Abstract: Expectant Father Involvement in Prenatal Care: Education Needs of Fathers and Clinicians (Society for Social Work and Research 20th Annual Conference - Grand Challenges for Social Work: Setting a Research Agenda for the Future)

Expectant Father Involvement in Prenatal Care: Education Needs of Fathers and Clinicians

Saturday, January 16, 2016: 10:15 AM
Meeting Room Level-Mount Vernon Square B (Renaissance Washington, DC Downtown Hotel)
* noted as presenting author
Tova Walsh, PhD, Assistant Professor, University of Wisconsin-Madison, Madison, WI
Richard Tolman, PhD, Professor, University of Michigan-Ann Arbor, Ann Arbor, MI
Background: The vast majority of fathers are present at the birth of a child, and it is increasingly normative for fathers to be present for prenatal ultrasound appointments.  Fathers’ presence in prenatal care settings presents an opportunity to engage fathers in interventions aimed at improving the health and wellbeing of mothers, children, and fathers themselves.  Engaging expectant fathers along with expectant mothers in prenatal interventions targeting parenting preparation, relationship enhancement, diet and nutrition, breastfeeding, and smoking cessation increases the likelihood of positive changes on the part of mother and father that will benefit the growing family.  Yet little is known about fathers’ experiences in prenatal care settings and how to effectively engage fathers in these settings.

Methods: In this qualitative study, we use observational and interview data collected in two different health systems to examine the ways in which fathers and clinicians view their role and address their needs in prenatal care.  We observed the 20 week anatomy scan (i.e. routine prenatal ultrasound) of expectant first-time mothers accompanied by their male partner to the scan, and conducted one-on-one semi-structured interviews (approximately 30 minutes in length) with fathers-to-be immediately after the appointment.  Observations included a focus on the nature of the father’s questions and comments during the exam; his level of interest and anxiety before, during, and after; his interactions with his partner; and interactions with the sonographer. Domains addressed in interviews included father’s experience attending the ultrasound, perspective on the prenatal care his partner and he had received, his sources of support and information during pregnancy, and gaps in support and information.  Data were analyzed using an inductive approach, informed by principles of grounded theory.  An iterative process of review by multiple researchers yielded agreed upon codes for data interpretation, and two researchers independently applied codes to the data.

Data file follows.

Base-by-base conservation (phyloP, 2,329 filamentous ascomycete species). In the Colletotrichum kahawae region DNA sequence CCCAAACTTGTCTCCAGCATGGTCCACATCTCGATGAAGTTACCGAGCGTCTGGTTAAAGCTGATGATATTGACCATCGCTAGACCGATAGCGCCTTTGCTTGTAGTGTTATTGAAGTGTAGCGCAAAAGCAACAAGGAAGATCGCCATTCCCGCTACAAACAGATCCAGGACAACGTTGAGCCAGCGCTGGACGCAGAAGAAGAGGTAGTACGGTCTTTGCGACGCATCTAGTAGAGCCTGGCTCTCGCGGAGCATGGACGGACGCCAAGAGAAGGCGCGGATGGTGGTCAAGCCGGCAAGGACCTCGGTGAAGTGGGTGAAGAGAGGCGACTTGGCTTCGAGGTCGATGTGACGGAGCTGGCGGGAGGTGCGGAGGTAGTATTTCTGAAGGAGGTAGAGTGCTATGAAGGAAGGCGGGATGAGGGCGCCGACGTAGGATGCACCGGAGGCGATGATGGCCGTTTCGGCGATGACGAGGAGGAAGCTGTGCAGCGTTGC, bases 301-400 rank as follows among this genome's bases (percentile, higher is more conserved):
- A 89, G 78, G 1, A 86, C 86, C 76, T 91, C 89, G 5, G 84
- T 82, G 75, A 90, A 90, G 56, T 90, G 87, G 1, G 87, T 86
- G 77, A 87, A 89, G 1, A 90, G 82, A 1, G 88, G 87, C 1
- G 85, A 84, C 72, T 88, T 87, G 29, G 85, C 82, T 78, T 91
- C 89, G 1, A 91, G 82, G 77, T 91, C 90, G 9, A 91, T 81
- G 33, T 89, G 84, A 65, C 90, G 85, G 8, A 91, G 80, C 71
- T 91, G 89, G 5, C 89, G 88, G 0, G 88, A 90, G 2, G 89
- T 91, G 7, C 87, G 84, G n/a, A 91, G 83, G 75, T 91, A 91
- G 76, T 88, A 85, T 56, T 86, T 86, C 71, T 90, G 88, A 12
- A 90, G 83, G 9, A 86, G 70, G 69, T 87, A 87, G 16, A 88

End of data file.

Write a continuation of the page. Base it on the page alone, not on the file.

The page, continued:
Results: Results suggest that fathers believe their presence in prenatal care is important both to support their partner and to learn and connect to the baby as a parent in their own right.  They see it as their role to ask questions and know what’s going on, so that they can “get it right” in their efforts to take care of mother and baby.  Clinicians vary widely in their approach to fathers, ranging from treating fathers as important participants as both partner and parent to using verbal and non-verbal communication to effectively exclude the father.  Fathers offer a range of suggestions for improving their engagement in prenatal care, and indicate willingness to engage in interventions aimed at improving health outcomes for themselves and their families.

Conclusions/Implications:  This study suggests that educating clinicians on new ways of relating to, educating, and supporting fathers has the potential to enhance father engagement and improve outcomes for fathers, mothers and children.  Further, this study suggests the timeliness of outreach efforts at the routine prenatal ultrasound, a time when fathers are likely to be present and receptive.